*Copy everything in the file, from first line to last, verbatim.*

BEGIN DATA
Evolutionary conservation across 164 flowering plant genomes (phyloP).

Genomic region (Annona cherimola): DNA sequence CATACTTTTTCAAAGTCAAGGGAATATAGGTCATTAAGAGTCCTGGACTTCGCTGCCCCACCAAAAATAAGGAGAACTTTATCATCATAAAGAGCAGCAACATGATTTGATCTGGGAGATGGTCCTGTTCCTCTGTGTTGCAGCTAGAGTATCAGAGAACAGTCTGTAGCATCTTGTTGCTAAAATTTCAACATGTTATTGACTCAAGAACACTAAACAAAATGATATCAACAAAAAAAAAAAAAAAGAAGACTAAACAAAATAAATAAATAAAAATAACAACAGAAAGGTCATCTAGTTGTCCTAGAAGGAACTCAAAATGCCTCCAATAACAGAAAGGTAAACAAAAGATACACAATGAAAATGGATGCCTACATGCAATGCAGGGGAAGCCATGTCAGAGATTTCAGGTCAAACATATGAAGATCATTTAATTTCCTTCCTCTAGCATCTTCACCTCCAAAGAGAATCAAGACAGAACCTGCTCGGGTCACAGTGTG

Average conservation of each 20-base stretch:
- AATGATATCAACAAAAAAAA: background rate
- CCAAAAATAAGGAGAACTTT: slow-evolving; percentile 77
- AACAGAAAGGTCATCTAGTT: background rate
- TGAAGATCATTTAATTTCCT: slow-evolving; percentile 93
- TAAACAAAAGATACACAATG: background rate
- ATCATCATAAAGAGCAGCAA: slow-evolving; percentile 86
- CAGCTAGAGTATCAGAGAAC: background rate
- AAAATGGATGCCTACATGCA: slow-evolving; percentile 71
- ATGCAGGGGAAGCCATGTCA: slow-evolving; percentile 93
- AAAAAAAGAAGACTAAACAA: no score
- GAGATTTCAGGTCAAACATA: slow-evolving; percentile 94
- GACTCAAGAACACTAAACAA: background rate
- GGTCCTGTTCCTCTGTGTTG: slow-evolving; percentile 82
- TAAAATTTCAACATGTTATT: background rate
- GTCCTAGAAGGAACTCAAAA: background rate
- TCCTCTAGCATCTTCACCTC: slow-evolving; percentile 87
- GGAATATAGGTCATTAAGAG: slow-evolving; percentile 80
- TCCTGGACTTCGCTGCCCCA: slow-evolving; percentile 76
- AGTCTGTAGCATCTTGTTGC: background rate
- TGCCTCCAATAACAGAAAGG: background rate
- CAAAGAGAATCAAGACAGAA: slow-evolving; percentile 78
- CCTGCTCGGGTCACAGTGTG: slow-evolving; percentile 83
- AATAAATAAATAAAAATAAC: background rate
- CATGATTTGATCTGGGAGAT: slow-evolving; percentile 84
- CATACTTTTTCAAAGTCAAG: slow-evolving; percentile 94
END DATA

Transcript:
Evolutionary conservation across 164 flowering plant genomes (phyloP).

Genomic region (Annona cherimola): DNA sequence CATACTTTTTCAAAGTCAAGGGAATATAGGTCATTAAGAGTCCTGGACTTCGCTGCCCCACCAAAAATAAGGAGAACTTTATCATCATAAAGAGCAGCAACATGATTTGATCTGGGAGATGGTCCTGTTCCTCTGTGTTGCAGCTAGAGTATCAGAGAACAGTCTGTAGCATCTTGTTGCTAAAATTTCAACATGTTATTGACTCAAGAACACTAAACAAAATGATATCAACAAAAAAAAAAAAAAAGAAGACTAAACAAAATAAATAAATAAAAATAACAACAGAAAGGTCATCTAGTTGTCCTAGAAGGAACTCAAAATGCCTCCAATAACAGAAAGGTAAACAAAAGATACACAATGAAAATGGATGCCTACATGCAATGCAGGGGAAGCCATGTCAGAGATTTCAGGTCAAACATATGAAGATCATTTAATTTCCTTCCTCTAGCATCTTCACCTCCAAAGAGAATCAAGACAGAACCTGCTCGGGTCACAGTGTG

Average conservation of each 20-base stretch:
- AATGATATCAACAAAAAAAA: background rate
- CCAAAAATAAGGAGAACTTT: slow-evolving; percentile 77
- AACAGAAAGGTCATCTAGTT: background rate
- TGAAGATCATTTAATTTCCT: slow-evolving; percentile 93
- TAAACAAAAGATACACAATG: background rate
- ATCATCATAAAGAGCAGCAA: slow-evolving; percentile 86
- CAGCTAGAGTATCAGAGAAC: background rate
- AAAATGGATGCCTACATGCA: slow-evolving; percentile 71
- ATGCAGGGGAAGCCATGTCA: slow-evolving; percentile 93
- AAAAAAAGAAGACTAAACAA: no score
- GAGATTTCAGGTCAAACATA: slow-evolving; percentile 94
- GACTCAAGAACACTAAACAA: background rate
- GGTCCTGTTCCTCTGTGTTG: slow-evolving; percentile 82
- TAAAATTTCAACATGTTATT: background rate
- GTCCTAGAAGGAACTCAAAA: background rate
- TCCTCTAGCATCTTCACCTC: slow-evolving; percentile 87
- GGAATATAGGTCATTAAGAG: slow-evolving; percentile 80
- TCCTGGACTTCGCTGCCCCA: slow-evolving; percentile 76
- AGTCTGTAGCATCTTGTTGC: background rate
- TGCCTCCAATAACAGAAAGG: background rate
- CAAAGAGAATCAAGACAGAA: slow-evolving; percentile 78
- CCTGCTCGGGTCACAGTGTG: slow-evolving; percentile 83
- AATAAATAAATAAAAATAAC: background rate
- CATGATTTGATCTGGGAGAT: slow-evolving; percentile 84
- CATACTTTTTCAAAGTCAAG: slow-evolving; percentile 94